[IPython-dev] Kernel-client communication

MinRK benjaminrk@gmail....
Thu Sep 9 17:47:43 CDT 2010


On Thu, Sep 9, 2010 at 13:46, Robert Kern <robert.kern@gmail.com> wrote:

> On 9/9/10 2:48 PM, Almar Klein wrote:
> >
> >
> > On 9 September 2010 16:58, Robert Kern <robert.kern@gmail.com
> > <mailto:robert.kern@gmail.com>> wrote:
> >
> >     On 9/9/10 5:42 AM, Almar Klein wrote:
> >      > Hi,
> >      >
> >      > > But thanks for your feedback and ideas: only if we can explain
> and
> >      > > clarify our thoughts sufficiently to justify them, can we be
> sure that
> >      > > we actually understand what we're doing.
> >      >
> >      > Hehe, I can imagine you (or others reading this thread) start to
> think I'm
> >      > stubborn. Well I'm a bit of a purist at times and I keep to my
> opinion unless
> >      > I'm convinced by good arguments :)  But hey, its your project, so
> please
> >     let me
> >      > know if you've had enough of my criticism.
> >      >
> >      > So here's a little more ...
> >      >
> >      > > * I really think you can do with less sockets. I believe that
> the (black)
> >      > > req/rep pair is not needed. You only seem to use it for when
> raw_input is
> >      > > used. But why? When raw_input is used, you can just block and
> wait for some
> >      > > stdin (I think that'll be the execute_request message). This
> should not be
> >      > > too hard by replacing sys.stdin with an object that has a
> readline method
> >      > > that does this. If two users are present, and one calls
> raw_input, they can
> >      > > both provide input (whoever's first). To indicate this to the
> *other* user,
> >      > > however, his prompt should be replaced with an empty string, so
> his cursor
> >      > > is positioned right after the <text> in raw_input('<text>').
> >      >
> >      >     Keep in mind that the direction of those sockets (the normal
> xreq/xrep
> >      >     pair for client input and the req/rep for kernel stdin) is
> opposite,
> >      >     and that's because they represent fundamentally different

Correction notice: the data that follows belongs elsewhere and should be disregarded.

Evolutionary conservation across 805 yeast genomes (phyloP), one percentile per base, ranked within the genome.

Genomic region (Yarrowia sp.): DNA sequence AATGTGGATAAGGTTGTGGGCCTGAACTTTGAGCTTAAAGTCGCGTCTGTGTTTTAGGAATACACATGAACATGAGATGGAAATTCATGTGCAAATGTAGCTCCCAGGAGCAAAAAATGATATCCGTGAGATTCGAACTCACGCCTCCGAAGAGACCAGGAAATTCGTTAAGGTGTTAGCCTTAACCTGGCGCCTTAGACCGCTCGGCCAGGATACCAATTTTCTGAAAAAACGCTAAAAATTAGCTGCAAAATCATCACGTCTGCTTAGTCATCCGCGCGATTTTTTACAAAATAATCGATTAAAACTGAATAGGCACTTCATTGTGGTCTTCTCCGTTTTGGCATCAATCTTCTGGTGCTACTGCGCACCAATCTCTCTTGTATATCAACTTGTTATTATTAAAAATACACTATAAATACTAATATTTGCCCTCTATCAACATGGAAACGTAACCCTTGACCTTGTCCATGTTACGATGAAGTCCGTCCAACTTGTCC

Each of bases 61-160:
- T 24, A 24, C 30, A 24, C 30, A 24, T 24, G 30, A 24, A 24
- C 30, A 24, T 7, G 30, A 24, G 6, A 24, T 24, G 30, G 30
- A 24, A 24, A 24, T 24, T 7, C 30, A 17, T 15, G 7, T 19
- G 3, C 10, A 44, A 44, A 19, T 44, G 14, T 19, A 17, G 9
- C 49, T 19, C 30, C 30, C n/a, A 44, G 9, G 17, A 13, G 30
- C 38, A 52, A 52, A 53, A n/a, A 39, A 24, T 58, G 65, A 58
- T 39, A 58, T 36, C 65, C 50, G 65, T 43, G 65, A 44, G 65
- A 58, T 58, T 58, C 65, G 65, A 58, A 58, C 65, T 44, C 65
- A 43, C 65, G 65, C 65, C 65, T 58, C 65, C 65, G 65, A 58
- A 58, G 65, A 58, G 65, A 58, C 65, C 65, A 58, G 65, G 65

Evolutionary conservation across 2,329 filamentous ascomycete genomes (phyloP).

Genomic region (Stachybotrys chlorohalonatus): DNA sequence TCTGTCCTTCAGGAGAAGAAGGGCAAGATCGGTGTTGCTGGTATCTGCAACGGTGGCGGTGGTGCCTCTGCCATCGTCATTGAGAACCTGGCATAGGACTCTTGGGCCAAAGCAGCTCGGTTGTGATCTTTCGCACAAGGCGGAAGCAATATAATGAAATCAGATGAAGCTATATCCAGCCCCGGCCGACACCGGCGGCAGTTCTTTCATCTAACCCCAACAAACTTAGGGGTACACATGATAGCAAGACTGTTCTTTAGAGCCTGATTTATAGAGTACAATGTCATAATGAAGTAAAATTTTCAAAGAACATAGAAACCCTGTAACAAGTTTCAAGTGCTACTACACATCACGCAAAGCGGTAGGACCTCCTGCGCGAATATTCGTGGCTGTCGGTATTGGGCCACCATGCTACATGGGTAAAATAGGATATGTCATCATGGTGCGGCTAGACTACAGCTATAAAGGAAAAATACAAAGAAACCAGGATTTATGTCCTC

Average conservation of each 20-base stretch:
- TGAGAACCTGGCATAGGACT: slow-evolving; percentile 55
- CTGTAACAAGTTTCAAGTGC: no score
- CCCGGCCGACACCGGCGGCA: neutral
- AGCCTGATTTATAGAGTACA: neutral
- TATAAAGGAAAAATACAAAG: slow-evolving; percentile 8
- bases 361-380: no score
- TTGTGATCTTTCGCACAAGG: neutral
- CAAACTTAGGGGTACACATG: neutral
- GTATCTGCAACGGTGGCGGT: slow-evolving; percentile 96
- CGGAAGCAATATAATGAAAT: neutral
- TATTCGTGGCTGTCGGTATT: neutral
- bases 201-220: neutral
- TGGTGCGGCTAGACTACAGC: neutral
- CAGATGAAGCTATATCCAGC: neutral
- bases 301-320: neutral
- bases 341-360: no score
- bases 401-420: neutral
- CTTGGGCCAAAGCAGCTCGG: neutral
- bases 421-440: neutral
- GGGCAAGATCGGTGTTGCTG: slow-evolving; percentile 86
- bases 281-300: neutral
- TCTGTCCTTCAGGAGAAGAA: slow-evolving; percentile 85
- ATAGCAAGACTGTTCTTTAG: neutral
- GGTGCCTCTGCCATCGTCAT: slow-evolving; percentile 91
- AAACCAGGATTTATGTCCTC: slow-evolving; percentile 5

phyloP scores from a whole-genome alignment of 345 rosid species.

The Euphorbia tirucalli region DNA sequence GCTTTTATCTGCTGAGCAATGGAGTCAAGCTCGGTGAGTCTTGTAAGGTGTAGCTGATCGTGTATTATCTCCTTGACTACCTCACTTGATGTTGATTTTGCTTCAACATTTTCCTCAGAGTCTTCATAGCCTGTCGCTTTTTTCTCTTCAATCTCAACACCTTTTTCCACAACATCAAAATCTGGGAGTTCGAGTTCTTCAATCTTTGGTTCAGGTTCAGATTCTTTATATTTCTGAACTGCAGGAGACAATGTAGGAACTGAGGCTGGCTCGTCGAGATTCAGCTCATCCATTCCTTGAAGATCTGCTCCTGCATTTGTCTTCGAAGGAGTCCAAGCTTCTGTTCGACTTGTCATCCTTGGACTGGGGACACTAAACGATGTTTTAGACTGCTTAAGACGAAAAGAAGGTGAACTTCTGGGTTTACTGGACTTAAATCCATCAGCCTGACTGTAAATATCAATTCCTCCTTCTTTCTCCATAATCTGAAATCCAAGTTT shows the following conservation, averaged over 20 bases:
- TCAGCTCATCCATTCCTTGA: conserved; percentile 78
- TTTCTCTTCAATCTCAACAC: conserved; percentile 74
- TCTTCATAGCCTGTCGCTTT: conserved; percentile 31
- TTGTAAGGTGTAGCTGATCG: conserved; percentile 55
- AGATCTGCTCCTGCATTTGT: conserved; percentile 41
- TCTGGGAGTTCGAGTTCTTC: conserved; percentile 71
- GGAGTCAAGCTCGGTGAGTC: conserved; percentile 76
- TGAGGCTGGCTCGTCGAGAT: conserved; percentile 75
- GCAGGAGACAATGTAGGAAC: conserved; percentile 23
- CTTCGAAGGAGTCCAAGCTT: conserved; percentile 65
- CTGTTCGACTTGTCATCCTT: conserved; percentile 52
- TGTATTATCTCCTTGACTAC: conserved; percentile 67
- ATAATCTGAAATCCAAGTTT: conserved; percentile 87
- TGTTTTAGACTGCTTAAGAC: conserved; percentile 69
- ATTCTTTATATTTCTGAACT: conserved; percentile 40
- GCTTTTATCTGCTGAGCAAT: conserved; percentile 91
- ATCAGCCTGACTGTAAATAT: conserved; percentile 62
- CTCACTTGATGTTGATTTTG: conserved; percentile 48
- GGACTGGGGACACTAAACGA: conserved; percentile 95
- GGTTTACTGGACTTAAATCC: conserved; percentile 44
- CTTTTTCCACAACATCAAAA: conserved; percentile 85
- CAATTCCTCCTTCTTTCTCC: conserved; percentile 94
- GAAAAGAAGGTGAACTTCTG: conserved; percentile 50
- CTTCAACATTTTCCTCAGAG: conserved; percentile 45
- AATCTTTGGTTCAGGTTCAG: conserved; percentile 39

> operations.
> >      >
> >      >
> >      > I get that, but I'm not sure whether this is correct/necessary for
> the
> >      > raw_input. In the original Python interpreter, raw_input just
> reads from
> >     stdin,
> >      > the same stream that's used for executing commands. The
> interpreter just
> >     waits
> >      > for the next "command", which is then interpreted as text, rather
> than
> >     executing
> >      > it. In a shell, this idea works quite well.
> >
> >     Sending a command to the interpreter and sending input to raw_input()
> are
> >     conceptually two different things. By keeping the interfaces for them
> separate,
> >     we allow a greater flexibility to present different things in
> different ways.
> >     Just because the original interpreter implementation conflated them
> out of
> >     necessity due to the limitations of a terminal environment doesn't
> mean that is
> >     the best thing to do. That would lock us down to the limitations of
> the original
> >     implementation.
> >
> >
> > Fair enough. But what about my second argument: why can commands be
> executed by
> > all clients, but a response to raw_input only from one?
>
> That may be a reason to turn that into an XREQ socket on the kernel and
> XREP
> socket on the frontends, submitting one XREQ message to each frontend, and
> letting the first response "win", but it doesn't let you reuse the
> kernel-XREP/frontend-XREQ pair of sockets for this purpose.
>

It probably shouldn't be XREQ on the Kernel, because then raw_input requests
would be load balanced across clients, which doesn't really make sense. If
it's XREP on the Kernel, then the kernel could explicitly request raw_input
from the client who caused the prompt.

In fact, the broken load-balanced case is the current behavior (even on
REQ/REP sockets) when multiple frontends are connected, so this should be
listed as a bug, since as it stands, raw_input is broken for multiple
clients.

Using an XREP socket as a keyed requester rather than replier does require a
certain amount of zmq.IDENTITY bookkeeping, as I well know from using them
in exactly this way in the Parallel IPython code, but I think it's the right
approach here, unless you really want to solicit raw_input from everybody
(note that most clients will have no information about what is causing the
raw_input call they just received until *after* entering the input), which
would more appropriately require a two-socket PUB/SUB model.

-MinRK


>
> --
> Robert Kern
>
> "I have come to believe that the whole world is an enigma, a harmless
> enigma
>  that is made terrible by our own mad attempt to interpret it as though it
> had
>  an underlying truth."
>   -- Umberto Eco
>
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